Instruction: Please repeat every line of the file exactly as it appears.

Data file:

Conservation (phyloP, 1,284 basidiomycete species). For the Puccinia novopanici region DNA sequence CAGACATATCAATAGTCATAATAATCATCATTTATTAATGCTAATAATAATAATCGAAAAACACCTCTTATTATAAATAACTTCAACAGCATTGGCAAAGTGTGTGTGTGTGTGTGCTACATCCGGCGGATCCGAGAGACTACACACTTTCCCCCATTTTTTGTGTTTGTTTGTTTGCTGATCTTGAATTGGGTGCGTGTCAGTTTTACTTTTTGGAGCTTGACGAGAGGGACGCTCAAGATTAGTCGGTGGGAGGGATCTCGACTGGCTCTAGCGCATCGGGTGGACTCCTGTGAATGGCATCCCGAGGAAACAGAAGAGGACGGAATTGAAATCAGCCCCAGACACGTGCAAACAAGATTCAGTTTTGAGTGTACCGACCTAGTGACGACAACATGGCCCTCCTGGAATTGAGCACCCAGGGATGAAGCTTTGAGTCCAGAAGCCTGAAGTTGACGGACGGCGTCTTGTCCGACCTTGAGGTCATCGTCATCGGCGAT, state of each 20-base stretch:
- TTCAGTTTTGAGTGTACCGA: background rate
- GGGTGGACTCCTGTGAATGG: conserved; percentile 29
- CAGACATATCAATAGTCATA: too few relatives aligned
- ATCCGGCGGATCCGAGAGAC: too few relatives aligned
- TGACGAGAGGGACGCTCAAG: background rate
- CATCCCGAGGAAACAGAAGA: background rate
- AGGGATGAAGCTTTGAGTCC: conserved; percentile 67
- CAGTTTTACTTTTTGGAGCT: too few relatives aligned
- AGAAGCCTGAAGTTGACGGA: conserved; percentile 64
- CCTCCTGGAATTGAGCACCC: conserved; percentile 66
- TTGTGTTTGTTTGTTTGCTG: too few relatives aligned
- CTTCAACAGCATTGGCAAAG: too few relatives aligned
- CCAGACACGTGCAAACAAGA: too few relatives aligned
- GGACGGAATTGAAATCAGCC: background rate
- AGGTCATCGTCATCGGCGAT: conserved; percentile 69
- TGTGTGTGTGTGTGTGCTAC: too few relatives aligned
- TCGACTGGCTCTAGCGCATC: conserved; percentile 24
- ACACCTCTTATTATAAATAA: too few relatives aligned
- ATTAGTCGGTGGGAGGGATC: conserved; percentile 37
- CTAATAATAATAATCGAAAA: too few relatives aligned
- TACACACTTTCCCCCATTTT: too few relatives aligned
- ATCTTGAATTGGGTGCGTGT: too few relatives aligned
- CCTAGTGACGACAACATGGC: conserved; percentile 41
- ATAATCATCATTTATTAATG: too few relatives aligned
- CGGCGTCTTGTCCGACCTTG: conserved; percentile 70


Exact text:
Conservation (phyloP, 1,284 basidiomycete species). For the Puccinia novopanici region DNA sequence CAGACATATCAATAGTCATAATAATCATCATTTATTAATGCTAATAATAATAATCGAAAAACACCTCTTATTATAAATAACTTCAACAGCATTGGCAAAGTGTGTGTGTGTGTGTGCTACATCCGGCGGATCCGAGAGACTACACACTTTCCCCCATTTTTTGTGTTTGTTTGTTTGCTGATCTTGAATTGGGTGCGTGTCAGTTTTACTTTTTGGAGCTTGACGAGAGGGACGCTCAAGATTAGTCGGTGGGAGGGATCTCGACTGGCTCTAGCGCATCGGGTGGACTCCTGTGAATGGCATCCCGAGGAAACAGAAGAGGACGGAATTGAAATCAGCCCCAGACACGTGCAAACAAGATTCAGTTTTGAGTGTACCGACCTAGTGACGACAACATGGCCCTCCTGGAATTGAGCACCCAGGGATGAAGCTTTGAGTCCAGAAGCCTGAAGTTGACGGACGGCGTCTTGTCCGACCTTGAGGTCATCGTCATCGGCGAT, state of each 20-base stretch:
- TTCAGTTTTGAGTGTACCGA: background rate
- GGGTGGACTCCTGTGAATGG: conserved; percentile 29
- CAGACATATCAATAGTCATA: too few relatives aligned
- ATCCGGCGGATCCGAGAGAC: too few relatives aligned
- TGACGAGAGGGACGCTCAAG: background rate
- CATCCCGAGGAAACAGAAGA: background rate
- AGGGATGAAGCTTTGAGTCC: conserved; percentile 67
- CAGTTTTACTTTTTGGAGCT: too few relatives aligned
- AGAAGCCTGAAGTTGACGGA: conserved; percentile 64
- CCTCCTGGAATTGAGCACCC: conserved; percentile 66
- TTGTGTTTGTTTGTTTGCTG: too few relatives aligned
- CTTCAACAGCATTGGCAAAG: too few relatives aligned
- CCAGACACGTGCAAACAAGA: too few relatives aligned
- GGACGGAATTGAAATCAGCC: background rate
- AGGTCATCGTCATCGGCGAT: conserved; percentile 69
- TGTGTGTGTGTGTGTGCTAC: too few relatives aligned
- TCGACTGGCTCTAGCGCATC: conserved; percentile 24
- ACACCTCTTATTATAAATAA: too few relatives aligned
- ATTAGTCGGTGGGAGGGATC: conserved; percentile 37
- CTAATAATAATAATCGAAAA: too few relatives aligned
- TACACACTTTCCCCCATTTT: too few relatives aligned
- ATCTTGAATTGGGTGCGTGT: too few relatives aligned
- CCTAGTGACGACAACATGGC: conserved; percentile 41
- ATAATCATCATTTATTAATG: too few relatives aligned
- CGGCGTCTTGTCCGACCTTG: conserved; percentile 70